Album Review: Hand.Cannot.Erase by Steven Wilson

Steven Wilson Hand.Cannot.Erase Released March 3, 2015 Kscope Music

Steven Wilson
Hand.Cannot.Erase
Released March 3, 2015
Kscope Music

Joyce Carol Vincent died when she was 38. She died with the television and heat running in her London flat. Two years later, her body was discovered, the heat and the television still running. It would be easy to write-off Joyce as some recluse, but that doesn’t seem to be the case. She had friends. She had family. Everyone just forgot her.

It is this sad story that Steven Wilson uses as his concept for Hand.Cannot.Erase, an album about loneliness, the fading of relationships, and the hope of getting together with family. While Wilson isn’t telling Joyce’s story, in the biographical sense, he is presenting the basics as little pieces of his protagonist’s life.

You can be someone’s child. You can be someone’s best friend. You can be someone’s sibling. And you can be forgotten. Maybe you want to reconnect with friends and family, but “the years pass by like trains.” That’s the message of Hand.Cannot.Erase.

It took me three weeks to find this album. Yes, I could have ordered it on Amazon, paid a few extra dollars for shipping, and had it in a few days. That’s not what I wanted though. I wanted to get that little thrill that comes from picking up something new and unknown, going home, and listening to it. I had to travel 20 miles to find and Björk’s new album Vulnicura.

The is a gorgeous sounding album. As a multi-instrumentalist, Wilson is amazing. Wilson boldly displays his influences, with 70s progressive rock taking center stage. While most of the music is very good, if not excellent, much of it also seems familiar. “3 Years Older” sounds like Wind and Wuthering era Genesis with a little Yes thrown into the mix. “Regret #9” features a Moog solo that sounds like something from Pink Floyd’s Wish You Were Here. “Home Invasion” sounds like King Crimson. I found myself doing these comparisons a lot throughout the album.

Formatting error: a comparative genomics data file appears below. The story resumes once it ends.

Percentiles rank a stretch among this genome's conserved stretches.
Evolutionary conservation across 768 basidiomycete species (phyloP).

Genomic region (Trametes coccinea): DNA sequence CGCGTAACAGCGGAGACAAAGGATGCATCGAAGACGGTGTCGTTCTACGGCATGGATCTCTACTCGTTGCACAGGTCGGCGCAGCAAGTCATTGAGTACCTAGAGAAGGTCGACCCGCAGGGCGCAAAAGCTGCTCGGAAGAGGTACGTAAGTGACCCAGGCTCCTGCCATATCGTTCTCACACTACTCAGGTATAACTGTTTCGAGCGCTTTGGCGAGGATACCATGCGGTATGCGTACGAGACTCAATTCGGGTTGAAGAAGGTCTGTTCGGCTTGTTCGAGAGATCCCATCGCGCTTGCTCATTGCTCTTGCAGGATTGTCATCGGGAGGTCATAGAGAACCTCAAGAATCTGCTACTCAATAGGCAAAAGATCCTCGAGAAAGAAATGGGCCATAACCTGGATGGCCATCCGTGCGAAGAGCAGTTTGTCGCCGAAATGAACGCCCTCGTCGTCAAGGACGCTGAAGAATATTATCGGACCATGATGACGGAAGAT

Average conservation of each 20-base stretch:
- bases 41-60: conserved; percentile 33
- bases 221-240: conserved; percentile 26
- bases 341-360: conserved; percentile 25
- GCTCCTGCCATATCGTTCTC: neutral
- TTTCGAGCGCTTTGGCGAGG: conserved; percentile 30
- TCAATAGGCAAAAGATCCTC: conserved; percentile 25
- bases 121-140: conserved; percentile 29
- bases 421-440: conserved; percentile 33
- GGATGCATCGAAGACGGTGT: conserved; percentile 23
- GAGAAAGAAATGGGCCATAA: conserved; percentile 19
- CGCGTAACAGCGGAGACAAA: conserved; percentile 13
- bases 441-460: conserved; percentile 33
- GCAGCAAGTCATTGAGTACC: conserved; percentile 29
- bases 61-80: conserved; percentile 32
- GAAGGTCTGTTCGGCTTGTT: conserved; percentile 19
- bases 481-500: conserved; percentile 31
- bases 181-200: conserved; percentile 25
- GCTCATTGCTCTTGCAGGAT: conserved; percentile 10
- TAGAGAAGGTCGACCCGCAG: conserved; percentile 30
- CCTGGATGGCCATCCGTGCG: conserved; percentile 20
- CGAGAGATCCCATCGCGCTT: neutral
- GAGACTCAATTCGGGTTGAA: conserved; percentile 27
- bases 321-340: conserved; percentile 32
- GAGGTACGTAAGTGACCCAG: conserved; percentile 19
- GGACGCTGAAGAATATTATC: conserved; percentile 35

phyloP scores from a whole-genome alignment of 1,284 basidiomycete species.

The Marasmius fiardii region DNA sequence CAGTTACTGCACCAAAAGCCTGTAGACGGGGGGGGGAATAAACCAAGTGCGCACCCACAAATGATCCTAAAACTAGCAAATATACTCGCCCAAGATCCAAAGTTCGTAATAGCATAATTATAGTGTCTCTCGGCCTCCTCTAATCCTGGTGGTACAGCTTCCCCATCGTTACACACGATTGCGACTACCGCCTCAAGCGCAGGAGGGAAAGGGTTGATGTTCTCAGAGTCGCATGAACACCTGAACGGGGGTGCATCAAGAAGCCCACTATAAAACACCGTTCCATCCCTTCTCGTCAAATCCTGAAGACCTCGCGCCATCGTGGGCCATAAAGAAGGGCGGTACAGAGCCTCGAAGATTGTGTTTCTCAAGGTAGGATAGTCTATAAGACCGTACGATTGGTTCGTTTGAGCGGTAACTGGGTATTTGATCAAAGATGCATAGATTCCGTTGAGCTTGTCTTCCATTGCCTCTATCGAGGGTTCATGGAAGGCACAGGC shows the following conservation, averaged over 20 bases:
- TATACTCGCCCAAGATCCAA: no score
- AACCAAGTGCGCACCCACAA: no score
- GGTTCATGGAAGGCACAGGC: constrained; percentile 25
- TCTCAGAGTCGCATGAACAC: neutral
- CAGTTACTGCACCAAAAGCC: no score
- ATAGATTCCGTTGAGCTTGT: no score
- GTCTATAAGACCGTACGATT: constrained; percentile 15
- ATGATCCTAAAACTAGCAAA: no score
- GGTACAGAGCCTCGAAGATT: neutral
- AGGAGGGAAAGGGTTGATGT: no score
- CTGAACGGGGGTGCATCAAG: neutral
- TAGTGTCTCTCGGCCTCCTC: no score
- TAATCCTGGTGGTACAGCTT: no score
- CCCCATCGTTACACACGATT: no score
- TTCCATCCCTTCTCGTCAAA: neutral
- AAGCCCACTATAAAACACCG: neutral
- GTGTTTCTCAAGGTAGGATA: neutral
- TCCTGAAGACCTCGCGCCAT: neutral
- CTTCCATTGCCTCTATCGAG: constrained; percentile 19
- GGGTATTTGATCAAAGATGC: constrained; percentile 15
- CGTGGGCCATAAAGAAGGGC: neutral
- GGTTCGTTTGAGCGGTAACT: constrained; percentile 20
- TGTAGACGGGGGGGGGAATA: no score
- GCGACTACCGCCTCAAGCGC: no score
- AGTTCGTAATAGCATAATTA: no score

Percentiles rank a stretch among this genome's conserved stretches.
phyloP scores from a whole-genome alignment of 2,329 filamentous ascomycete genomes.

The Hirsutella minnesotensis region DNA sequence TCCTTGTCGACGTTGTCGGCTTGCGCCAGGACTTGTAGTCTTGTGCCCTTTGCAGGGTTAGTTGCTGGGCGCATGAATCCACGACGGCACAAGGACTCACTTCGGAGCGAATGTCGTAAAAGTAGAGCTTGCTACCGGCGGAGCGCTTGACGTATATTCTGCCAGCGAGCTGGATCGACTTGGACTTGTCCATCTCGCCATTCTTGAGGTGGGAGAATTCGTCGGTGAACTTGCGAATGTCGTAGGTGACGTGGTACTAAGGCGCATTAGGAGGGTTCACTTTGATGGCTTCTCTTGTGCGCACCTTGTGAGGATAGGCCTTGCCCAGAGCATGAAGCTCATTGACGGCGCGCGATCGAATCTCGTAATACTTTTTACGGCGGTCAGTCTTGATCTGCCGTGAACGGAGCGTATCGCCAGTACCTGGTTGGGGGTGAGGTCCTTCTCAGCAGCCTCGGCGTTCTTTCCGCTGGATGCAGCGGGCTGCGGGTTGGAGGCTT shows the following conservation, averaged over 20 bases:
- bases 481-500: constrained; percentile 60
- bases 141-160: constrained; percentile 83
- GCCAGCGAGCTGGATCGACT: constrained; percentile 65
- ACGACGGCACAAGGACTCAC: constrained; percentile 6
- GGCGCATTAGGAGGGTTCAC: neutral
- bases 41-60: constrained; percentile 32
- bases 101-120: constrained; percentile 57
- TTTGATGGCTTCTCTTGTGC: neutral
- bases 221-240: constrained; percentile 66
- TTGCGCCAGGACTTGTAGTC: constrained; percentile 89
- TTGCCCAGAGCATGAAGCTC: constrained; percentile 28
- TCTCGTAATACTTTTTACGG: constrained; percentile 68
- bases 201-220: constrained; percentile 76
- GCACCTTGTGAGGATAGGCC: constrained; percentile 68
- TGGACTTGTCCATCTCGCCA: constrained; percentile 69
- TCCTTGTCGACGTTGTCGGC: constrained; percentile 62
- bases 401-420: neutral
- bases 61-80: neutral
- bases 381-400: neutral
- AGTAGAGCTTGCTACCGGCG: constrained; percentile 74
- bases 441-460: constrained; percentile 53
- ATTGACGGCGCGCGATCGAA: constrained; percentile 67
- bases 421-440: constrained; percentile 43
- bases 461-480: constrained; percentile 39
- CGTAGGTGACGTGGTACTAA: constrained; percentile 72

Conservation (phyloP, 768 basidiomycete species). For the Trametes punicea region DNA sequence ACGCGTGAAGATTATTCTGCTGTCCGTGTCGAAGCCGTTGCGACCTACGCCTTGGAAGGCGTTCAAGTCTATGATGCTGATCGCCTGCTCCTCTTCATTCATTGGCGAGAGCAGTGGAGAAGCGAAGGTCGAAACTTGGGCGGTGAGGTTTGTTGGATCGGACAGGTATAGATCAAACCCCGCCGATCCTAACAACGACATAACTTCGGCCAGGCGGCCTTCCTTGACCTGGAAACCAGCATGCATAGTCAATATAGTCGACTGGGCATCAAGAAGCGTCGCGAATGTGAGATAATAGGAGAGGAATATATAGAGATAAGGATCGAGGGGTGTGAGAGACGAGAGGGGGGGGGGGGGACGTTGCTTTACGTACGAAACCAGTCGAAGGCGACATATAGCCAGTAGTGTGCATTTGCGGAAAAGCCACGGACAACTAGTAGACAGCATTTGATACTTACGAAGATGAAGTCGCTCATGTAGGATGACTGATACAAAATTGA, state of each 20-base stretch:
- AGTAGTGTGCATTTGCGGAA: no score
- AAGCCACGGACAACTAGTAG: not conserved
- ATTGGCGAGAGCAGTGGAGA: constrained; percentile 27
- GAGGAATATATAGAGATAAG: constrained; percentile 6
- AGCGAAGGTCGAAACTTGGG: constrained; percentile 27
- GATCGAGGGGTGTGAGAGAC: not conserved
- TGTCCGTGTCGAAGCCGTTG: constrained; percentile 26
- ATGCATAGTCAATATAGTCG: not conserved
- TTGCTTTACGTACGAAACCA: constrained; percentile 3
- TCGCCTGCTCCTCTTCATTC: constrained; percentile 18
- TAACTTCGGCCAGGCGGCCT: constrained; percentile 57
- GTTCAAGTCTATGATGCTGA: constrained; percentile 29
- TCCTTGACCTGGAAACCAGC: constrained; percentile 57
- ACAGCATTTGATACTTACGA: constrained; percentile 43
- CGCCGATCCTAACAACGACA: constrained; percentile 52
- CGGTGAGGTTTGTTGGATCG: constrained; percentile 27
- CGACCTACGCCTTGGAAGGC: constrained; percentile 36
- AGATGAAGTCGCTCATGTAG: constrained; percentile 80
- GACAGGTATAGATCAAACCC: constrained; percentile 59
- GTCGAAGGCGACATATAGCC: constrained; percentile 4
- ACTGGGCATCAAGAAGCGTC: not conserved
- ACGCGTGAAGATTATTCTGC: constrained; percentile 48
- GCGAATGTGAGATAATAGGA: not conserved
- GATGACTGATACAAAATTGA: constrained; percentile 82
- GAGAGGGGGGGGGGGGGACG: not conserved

Ninet Tayeb. Photo courtesy http://www.ninetayeb.com/en/photos/11

Ninet Tayeb. Photo courtesy http://www.ninetayeb.com/en/photos/11

Wilson’s voice is fine, but unspectacular. It doesn’t stand out like a Jon Anderson or John Wetton, but neither is it grating. Fortunately, the album features Ninet Tayeb’s lovely voice on “Routine,” and Katherine Jenkins does a great spoken word performance in “Perfect Life,” my favorite track on the album.

If it sounds like I didn’t care for Hand.Cannot.Erase, that’s not the case. The more I listen to it, the more I appreciate it. Rarely does musicianship of this level get a chance to shine. Wilson’s talented and, as a whole, this is a very good album. But I do think it is getting too much praise by reviewers. The songwriting is not always strong and many of the songs sound a little too much like Wison’s influences.

And I recommend it, especially if you enjoy ambitious music. Wilson isn’t making a pop album or a set of dance tunes. He’s presenting a concept album about a regular human being who died and was forgotten. In a musical era where it seems like we are in a race to the bottom, I have nothing but respect for what Steven Wilson is doing in Hand.Cannot.Erase, even when the end result is less than perfect.

Rating: 4 out of 5


©  Paul Anthony George and The Reno Signal, 2015. Unauthorized use and/or duplication of this material without express and written permission from this blog’s author and/or owner is strictly prohibited. Excerpts and links may be used, provided that full and clear credit is given to Paul Anthony George and The Reno Signal with appropriate and specific direction to the original content.

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More prog rock reviews: The Yes Album & Close to the Edge

yes roger dean logo

I always worry that I’m being a little too self-promotional by posting my YouTube videos. Then I realize, this is exactly what we do on the Internet.

Yes had a huge influence on my during my teen years, and I still love many of their albums. Some have held up beautifully. Others sound dated. So here’s my thoughts on two of their albums.

The Yes Album was Yes’ big breakthrough album. Steve Howe was introduced as their new guitarist. While it features some long tracks, they are much tighter than what the band would do later.


Close to the Edge (1972) shows the band at nearly the height of its ambitions. It’s a huge-sounding album that requires active listening.

I’m putting these on YouTube because I enjoy these albums and want to share some of that with the rest of the world. And I’m a bit bored.